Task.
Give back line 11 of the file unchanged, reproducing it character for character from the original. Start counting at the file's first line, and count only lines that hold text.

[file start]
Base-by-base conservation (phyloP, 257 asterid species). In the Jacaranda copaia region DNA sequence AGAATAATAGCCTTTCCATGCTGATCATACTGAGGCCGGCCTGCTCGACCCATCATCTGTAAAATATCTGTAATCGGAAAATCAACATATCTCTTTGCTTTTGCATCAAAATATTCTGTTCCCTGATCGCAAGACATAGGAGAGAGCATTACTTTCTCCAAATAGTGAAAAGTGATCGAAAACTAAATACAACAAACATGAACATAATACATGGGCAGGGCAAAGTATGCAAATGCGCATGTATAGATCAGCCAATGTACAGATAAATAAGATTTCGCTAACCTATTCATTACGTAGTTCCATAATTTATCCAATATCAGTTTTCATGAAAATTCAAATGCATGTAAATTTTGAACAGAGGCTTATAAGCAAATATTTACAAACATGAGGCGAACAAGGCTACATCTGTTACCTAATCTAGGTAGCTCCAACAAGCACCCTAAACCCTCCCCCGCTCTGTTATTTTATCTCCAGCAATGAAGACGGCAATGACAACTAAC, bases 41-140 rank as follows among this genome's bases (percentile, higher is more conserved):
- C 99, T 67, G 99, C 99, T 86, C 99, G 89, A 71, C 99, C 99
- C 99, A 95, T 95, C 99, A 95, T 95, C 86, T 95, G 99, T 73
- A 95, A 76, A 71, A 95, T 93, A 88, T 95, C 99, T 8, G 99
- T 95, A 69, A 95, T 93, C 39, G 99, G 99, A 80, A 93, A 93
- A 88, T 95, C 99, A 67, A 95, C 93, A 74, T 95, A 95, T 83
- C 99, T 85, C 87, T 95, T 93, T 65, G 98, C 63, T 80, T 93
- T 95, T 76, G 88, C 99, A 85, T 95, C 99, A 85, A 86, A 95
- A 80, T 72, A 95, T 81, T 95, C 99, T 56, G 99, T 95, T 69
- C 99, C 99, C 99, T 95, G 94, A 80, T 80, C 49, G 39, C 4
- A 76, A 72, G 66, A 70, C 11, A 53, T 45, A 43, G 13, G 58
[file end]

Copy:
- A 76, A 72, G 66, A 70, C 11, A 53, T 45, A 43, G 13, G 58